My point is that if I had listened to that tutor when I was 12, maybe I would have amounted to nothing, just as she predicted. If I had listened to the first agent, I would have quit before I started, before I was even published. If I’d listened to the second agent, and shrunk back into the shadows, I would never have been published in hardcover or have the career I do now. We all have naysayers in our lives, but somehow through it all I persisted, I refused to believe them, and like David fighting Goliath, I was the little person, the unknown writer, the shy young girl, but I persisted and persisted and refused to believe them, and stuck with it, and it has given me a wonderful life, doing what I love. You just can’t listen to the people who want to squash you, and you have to keep on going, no matter what they say.
My last husband, Tom, had a similar experience. He was a lot older than I am, born into a very poor family, in the Depression (they lived on mayonnaise sandwiches in the lean years and couldn’t afford to buy him shoes, he had to wear the ones he outgrew), and he did extremely well in school, with a strong aptitude for science and physics. One of his high school teachers recognized what he believed was genius and asked Tom’s parents to let him apply to college. They were outraged, and wanted him to go to work as soon as he graduated, they said he wasn’t smart enough to go to college. Television was new then, and they wanted him to become a TV repairman, which they thought would be a great job for him with a future. The teacher, in secret from everyone, applied Tom for Harvard and MIT, and Tom was accepted at both with a full scholarship, and went to MIT, and Harvard for graduate school. And he really was a genius. I don’t think Tom’s parents were too pleased at his going to college, instead of getting a job repairing TVs, and bringing in an income right after high school. At 27, five years after he graduated, he had been working on a ‘project’ in his garage, on a tiny budget, and invented a laser which is still in use today. He sold it by mail order out of his garage at first, and made his first fortune from it. In the years afterwards, he started Genentech, helped build Tandem and Compaq, was one of the founding members of Silicon Valley, became a famous venture capitalist, financed AOL, Amazon and countless companies, was one of the first supporters of Google, worked at Hewlett Packard, and was an inventor, scientist, a famous sailor, a sculptor and was an extraordinary man. (And he returned to give his high school teacher part of his early earnings from his laser, in thanks for what he had done for him, applying him to MIT).He had a dazzling career, and if he had listened to his parents, he would have been a TV repairman. If the high school teacher hadn’t had the courage and determination he did, Tom would never have gone to college. Tom led a fascinating life, and had an extraordinary career. Tom Perkins. He died last year after a remarkable life.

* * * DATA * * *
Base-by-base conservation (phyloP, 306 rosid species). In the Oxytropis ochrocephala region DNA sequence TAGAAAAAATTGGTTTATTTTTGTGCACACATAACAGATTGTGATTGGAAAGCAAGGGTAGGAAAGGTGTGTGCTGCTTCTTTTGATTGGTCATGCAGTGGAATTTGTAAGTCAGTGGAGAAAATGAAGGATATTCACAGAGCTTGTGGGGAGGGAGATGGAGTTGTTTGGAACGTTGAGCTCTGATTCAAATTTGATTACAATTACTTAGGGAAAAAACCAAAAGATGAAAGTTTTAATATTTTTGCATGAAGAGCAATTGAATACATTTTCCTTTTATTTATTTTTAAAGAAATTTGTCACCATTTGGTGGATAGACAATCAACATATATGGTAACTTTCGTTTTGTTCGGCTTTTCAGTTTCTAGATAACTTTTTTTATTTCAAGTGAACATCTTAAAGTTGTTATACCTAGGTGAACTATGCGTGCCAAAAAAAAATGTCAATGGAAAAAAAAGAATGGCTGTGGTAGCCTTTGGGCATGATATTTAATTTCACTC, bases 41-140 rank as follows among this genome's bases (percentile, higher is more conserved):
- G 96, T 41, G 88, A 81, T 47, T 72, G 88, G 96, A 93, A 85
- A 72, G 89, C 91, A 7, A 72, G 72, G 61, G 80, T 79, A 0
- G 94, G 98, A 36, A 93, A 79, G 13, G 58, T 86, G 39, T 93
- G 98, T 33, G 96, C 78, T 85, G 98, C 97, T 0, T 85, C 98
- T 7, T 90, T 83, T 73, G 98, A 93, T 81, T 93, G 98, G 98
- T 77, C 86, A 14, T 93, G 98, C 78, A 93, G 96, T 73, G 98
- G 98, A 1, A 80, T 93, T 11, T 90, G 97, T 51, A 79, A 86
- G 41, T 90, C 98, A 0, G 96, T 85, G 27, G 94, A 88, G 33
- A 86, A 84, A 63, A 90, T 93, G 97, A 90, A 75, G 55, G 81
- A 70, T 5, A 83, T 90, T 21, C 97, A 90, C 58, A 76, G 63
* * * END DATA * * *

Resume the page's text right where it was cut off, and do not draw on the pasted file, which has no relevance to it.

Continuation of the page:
If we had listened to the people who didn’t believe in us, I’d never have written a 2nd book, and Tom would probably have been the smartest TV repairman in his town, and his genius would have been wasted. And I’d never have had the career that I have enjoyed for all of my adult life. We all have those negative people in our lives, who tell us we can’t do it. They’re so easy to find. It’s much harder to find people to encourage us. And sometimes, often, we have no one to encourage us at all. And we all feel so small faced with the obstacles. The obstacles seem so much bigger than any chance of success.
Whatever it is you’re doing, or want to do, or dream of doing, don’t let those negative people hold you back. Don’t let them stop you. Don’t let them rob you of the chance to do something you love. David took Goliath out with a simple slingshot. Believe that whatever it is you want to do, you can!!! Don’t let anyone stop you!! It’s something to think about.